Later on Thursday, Israeli jets destroyed the home in central Gaza of an Islamic Jihad fighter who was killed in December, causing a massive explosion but no casualties, the spokeswoman said.
Separately, Israeli jets bombed a warehouse in Gaza City belonging to the Islamic Jihad and a building used by Hamas in the south of the territory.
No casualties were reported in either of the strikes.
The army said the air raids came in response to rocket fire against southern Israel, shortly after fighters fired a Grad-type 122mm rocket that struck the outskirts of Ashkelon, without causing casualties.
The Popular Front for the Liberation of Palestine - General Command (PFLP-GC), a Damascus-based movement led by Ahmed Jibril, which rarely operates in Gaza, said it fired the rocket.
West Bank incursion
In the Nablus operation, Israeli soldiers in about 70 military jeeps moved into the city centre and surrounded buildings, including the Rafidya hospital, in a hunt for wanted fighters, a Palestinian official said.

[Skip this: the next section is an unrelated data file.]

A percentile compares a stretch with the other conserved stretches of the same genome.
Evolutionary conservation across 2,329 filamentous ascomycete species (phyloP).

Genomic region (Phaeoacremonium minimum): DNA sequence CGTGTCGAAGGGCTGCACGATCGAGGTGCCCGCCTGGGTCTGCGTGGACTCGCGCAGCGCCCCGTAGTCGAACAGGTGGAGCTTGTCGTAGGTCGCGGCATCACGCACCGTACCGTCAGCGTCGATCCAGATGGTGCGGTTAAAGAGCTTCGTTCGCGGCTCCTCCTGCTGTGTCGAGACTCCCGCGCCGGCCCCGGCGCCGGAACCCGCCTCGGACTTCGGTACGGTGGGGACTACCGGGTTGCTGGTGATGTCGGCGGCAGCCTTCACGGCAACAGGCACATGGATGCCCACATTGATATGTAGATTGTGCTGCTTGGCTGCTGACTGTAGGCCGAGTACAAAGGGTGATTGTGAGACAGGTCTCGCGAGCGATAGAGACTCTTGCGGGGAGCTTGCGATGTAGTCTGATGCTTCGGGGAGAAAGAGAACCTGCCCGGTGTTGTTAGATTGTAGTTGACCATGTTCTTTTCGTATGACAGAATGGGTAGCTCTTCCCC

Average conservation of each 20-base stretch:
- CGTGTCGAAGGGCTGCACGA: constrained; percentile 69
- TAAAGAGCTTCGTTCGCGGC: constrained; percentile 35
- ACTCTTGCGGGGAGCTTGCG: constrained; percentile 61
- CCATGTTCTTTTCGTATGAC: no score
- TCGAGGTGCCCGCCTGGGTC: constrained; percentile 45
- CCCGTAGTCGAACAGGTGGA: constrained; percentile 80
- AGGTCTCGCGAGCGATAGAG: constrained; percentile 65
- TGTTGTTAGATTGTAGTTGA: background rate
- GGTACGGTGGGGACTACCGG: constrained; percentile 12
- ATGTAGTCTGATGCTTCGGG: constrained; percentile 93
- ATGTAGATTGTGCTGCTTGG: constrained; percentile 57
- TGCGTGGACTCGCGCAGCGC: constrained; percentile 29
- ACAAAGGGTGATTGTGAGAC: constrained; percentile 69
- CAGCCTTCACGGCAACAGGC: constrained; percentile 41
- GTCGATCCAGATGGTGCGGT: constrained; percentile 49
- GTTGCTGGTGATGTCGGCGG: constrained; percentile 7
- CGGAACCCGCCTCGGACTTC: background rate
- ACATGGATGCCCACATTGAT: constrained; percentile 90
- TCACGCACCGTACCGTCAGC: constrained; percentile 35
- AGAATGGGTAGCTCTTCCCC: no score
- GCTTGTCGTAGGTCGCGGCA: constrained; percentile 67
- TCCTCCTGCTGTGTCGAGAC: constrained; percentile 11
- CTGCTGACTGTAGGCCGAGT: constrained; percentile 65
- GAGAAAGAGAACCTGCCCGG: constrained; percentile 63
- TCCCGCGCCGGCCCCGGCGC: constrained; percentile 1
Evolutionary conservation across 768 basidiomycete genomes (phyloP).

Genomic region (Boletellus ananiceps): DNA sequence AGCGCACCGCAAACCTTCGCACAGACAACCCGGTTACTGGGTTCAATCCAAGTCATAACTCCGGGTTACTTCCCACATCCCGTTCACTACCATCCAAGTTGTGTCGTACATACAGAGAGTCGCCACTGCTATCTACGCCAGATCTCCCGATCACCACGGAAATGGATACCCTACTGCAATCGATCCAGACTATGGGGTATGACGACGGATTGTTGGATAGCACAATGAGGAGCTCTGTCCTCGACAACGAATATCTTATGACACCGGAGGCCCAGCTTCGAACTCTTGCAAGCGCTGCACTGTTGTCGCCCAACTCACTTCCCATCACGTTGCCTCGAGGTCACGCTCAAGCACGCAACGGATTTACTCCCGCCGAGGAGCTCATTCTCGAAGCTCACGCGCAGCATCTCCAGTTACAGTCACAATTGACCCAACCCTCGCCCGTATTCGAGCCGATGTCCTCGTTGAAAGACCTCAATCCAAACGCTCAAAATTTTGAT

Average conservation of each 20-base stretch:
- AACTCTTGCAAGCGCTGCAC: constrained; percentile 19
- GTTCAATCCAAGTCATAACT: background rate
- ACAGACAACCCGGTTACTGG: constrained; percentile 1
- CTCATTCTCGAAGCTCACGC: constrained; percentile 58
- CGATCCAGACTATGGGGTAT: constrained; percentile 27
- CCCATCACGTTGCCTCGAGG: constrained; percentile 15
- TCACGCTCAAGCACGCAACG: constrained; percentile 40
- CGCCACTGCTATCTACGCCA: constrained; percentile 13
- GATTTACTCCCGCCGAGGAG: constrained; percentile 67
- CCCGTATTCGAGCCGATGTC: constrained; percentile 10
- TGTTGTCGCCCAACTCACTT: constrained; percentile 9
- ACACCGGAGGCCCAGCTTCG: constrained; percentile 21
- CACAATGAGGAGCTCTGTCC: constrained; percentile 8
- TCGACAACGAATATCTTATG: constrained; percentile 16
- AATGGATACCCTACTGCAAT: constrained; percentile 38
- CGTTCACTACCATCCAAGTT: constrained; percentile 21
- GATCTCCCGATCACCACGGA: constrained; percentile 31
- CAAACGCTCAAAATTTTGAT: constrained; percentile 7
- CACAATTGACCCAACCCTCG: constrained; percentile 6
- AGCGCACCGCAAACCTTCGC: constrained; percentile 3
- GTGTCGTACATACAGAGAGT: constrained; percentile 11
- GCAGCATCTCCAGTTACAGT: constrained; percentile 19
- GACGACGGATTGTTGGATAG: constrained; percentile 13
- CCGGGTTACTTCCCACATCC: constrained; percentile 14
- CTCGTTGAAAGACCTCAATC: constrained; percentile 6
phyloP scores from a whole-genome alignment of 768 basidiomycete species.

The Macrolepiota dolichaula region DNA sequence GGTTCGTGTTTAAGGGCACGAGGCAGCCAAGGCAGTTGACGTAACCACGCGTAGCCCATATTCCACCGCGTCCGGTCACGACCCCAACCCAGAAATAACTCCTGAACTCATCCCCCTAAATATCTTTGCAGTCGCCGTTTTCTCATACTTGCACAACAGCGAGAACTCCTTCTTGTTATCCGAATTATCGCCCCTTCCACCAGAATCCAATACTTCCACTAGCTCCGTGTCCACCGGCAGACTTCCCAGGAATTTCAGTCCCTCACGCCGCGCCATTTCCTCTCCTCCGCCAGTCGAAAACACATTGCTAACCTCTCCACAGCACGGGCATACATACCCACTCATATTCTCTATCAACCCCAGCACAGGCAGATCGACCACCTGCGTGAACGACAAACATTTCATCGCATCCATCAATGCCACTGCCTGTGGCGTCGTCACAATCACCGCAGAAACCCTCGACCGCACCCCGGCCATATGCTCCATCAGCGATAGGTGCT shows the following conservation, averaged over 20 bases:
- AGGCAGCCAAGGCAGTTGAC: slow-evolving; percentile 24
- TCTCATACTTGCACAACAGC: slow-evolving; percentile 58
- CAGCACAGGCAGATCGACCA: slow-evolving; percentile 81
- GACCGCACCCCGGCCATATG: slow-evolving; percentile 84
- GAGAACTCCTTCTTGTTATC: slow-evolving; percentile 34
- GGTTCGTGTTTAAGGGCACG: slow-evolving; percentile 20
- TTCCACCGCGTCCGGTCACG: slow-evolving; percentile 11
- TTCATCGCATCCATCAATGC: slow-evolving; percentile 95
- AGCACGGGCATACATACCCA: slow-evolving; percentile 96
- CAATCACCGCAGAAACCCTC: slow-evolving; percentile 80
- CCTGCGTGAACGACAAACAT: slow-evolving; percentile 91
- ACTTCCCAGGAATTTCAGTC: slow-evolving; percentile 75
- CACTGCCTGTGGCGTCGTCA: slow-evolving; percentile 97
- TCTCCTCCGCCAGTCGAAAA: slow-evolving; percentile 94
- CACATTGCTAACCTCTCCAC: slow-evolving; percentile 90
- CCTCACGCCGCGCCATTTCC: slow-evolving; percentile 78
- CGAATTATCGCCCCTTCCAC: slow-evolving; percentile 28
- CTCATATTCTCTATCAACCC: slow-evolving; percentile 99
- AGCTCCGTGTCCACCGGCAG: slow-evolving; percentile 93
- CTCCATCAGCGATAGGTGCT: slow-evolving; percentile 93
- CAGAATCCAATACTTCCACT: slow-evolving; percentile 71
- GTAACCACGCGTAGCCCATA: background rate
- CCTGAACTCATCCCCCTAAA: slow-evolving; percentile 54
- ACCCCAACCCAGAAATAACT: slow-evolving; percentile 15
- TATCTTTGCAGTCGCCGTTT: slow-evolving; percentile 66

Three senior members of the Al-Aqsa Martyrs' Brigades, an armed offshoot of Fatah, were arrested and 24 Palestinians wounded during the raid, security sources said.
The West Bank-based government of Salam Fayyad has in recent months deployed hundreds of policemen as part of an ambitious security plan in its power base.
Although it supports the Palestinian prime minister's security plan, Israel has nevertheless reserved the right to operate inside towns and villages in the occupied territory to counter armed activity.
Source: Al Jazeera and agencies
MONDAY, DECEMBER 31, 2007
17:29 MECCA TIME, 14:29 GMT
Israeli war tactics criticised
By Jonathan Cook in Nazareth
The Arab Association for Human Rights (HRA) has accused the Israeli military of committing a war crime by placing military hardware, including artillery positions, inside Arab towns and villages during the war with Lebanon in July 2006.
The Nazareth-based association last week published a report claiming Arab communities were used as "human shields" by the Israeli military.
The association argues that the danger this posed to the Arab population was far from "theoretical": Arab communities hit by Hezbollah’s retaliatory rockets were overwhelmingly those in which the Israeli army maintained a presence.
A total of 21 Arab Israeli citizens were killed in these strikes.